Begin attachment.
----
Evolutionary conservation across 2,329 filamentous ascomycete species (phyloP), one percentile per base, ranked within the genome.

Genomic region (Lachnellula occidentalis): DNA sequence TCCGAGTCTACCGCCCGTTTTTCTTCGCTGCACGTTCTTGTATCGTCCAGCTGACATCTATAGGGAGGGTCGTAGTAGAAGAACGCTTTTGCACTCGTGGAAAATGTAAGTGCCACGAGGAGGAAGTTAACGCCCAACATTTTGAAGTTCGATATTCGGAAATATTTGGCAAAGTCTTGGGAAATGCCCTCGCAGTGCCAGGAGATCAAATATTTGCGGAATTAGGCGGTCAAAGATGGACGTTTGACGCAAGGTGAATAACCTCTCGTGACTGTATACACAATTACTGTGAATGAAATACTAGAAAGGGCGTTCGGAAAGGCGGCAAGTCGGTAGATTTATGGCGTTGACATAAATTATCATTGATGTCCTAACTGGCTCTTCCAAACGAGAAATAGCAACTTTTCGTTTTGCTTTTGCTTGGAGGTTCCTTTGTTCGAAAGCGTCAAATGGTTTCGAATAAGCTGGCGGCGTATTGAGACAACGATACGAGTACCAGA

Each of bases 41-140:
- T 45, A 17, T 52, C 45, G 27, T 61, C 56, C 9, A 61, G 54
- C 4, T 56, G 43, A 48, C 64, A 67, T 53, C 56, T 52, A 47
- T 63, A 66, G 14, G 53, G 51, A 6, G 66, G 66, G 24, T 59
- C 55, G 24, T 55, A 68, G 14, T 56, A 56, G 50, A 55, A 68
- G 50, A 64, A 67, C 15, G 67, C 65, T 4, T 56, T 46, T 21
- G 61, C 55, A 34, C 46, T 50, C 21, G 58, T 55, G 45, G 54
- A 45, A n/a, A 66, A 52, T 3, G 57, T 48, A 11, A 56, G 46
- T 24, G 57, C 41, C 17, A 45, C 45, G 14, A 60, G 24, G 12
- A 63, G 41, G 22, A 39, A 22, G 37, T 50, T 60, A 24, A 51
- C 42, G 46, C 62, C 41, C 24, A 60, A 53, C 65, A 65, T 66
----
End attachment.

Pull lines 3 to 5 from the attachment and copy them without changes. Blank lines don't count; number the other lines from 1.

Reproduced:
Each of bases 41-140:
- T 45, A 17, T 52, C 45, G 27, T 61, C 56, C 9, A 61, G 54
- C 4, T 56, G 43, A 48, C 64, A 67, T 53, C 56, T 52, A 47